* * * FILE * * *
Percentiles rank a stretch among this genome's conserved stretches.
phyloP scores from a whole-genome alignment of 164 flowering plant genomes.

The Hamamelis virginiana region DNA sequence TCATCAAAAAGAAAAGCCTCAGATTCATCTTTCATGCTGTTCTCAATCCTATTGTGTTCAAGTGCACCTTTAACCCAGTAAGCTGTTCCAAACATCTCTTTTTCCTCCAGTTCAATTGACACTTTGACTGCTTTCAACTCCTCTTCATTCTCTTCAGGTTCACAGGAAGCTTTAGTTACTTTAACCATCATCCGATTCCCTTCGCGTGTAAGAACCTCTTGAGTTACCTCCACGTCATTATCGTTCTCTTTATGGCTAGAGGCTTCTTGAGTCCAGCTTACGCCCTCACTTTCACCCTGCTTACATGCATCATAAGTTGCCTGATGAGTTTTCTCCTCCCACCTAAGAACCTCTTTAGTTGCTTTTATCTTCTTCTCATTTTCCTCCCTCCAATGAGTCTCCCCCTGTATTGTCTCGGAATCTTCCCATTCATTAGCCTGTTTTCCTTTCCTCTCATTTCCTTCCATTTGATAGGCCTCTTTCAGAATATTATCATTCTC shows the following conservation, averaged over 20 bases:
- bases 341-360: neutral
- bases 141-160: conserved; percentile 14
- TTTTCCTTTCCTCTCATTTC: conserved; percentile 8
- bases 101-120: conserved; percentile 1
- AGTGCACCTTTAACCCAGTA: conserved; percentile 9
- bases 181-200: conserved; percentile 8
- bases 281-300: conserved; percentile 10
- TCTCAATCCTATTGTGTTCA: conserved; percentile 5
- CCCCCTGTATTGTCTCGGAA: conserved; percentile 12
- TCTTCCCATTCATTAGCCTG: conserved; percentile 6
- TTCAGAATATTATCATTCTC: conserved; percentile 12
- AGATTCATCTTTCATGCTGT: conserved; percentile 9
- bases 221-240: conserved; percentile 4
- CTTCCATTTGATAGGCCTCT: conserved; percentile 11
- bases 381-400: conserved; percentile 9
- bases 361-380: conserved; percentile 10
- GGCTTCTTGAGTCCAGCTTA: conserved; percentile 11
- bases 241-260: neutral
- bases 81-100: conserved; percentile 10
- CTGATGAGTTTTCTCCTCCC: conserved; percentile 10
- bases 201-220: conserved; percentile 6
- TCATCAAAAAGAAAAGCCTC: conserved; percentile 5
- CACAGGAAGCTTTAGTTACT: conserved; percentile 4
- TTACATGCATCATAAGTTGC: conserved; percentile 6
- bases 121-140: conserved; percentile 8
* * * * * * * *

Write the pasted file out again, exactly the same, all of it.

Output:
Percentiles rank a stretch among this genome's conserved stretches.
phyloP scores from a whole-genome alignment of 164 flowering plant genomes.

The Hamamelis virginiana region DNA sequence TCATCAAAAAGAAAAGCCTCAGATTCATCTTTCATGCTGTTCTCAATCCTATTGTGTTCAAGTGCACCTTTAACCCAGTAAGCTGTTCCAAACATCTCTTTTTCCTCCAGTTCAATTGACACTTTGACTGCTTTCAACTCCTCTTCATTCTCTTCAGGTTCACAGGAAGCTTTAGTTACTTTAACCATCATCCGATTCCCTTCGCGTGTAAGAACCTCTTGAGTTACCTCCACGTCATTATCGTTCTCTTTATGGCTAGAGGCTTCTTGAGTCCAGCTTACGCCCTCACTTTCACCCTGCTTACATGCATCATAAGTTGCCTGATGAGTTTTCTCCTCCCACCTAAGAACCTCTTTAGTTGCTTTTATCTTCTTCTCATTTTCCTCCCTCCAATGAGTCTCCCCCTGTATTGTCTCGGAATCTTCCCATTCATTAGCCTGTTTTCCTTTCCTCTCATTTCCTTCCATTTGATAGGCCTCTTTCAGAATATTATCATTCTC shows the following conservation, averaged over 20 bases:
- bases 341-360: neutral
- bases 141-160: conserved; percentile 14
- TTTTCCTTTCCTCTCATTTC: conserved; percentile 8
- bases 101-120: conserved; percentile 1
- AGTGCACCTTTAACCCAGTA: conserved; percentile 9
- bases 181-200: conserved; percentile 8
- bases 281-300: conserved; percentile 10
- TCTCAATCCTATTGTGTTCA: conserved; percentile 5
- CCCCCTGTATTGTCTCGGAA: conserved; percentile 12
- TCTTCCCATTCATTAGCCTG: conserved; percentile 6
- TTCAGAATATTATCATTCTC: conserved; percentile 12
- AGATTCATCTTTCATGCTGT: conserved; percentile 9
- bases 221-240: conserved; percentile 4
- CTTCCATTTGATAGGCCTCT: conserved; percentile 11
- bases 381-400: conserved; percentile 9
- bases 361-380: conserved; percentile 10
- GGCTTCTTGAGTCCAGCTTA: conserved; percentile 11
- bases 241-260: neutral
- bases 81-100: conserved; percentile 10
- CTGATGAGTTTTCTCCTCCC: conserved; percentile 10
- bases 201-220: conserved; percentile 6
- TCATCAAAAAGAAAAGCCTC: conserved; percentile 5
- CACAGGAAGCTTTAGTTACT: conserved; percentile 4
- TTACATGCATCATAAGTTGC: conserved; percentile 6
- bases 121-140: conserved; percentile 8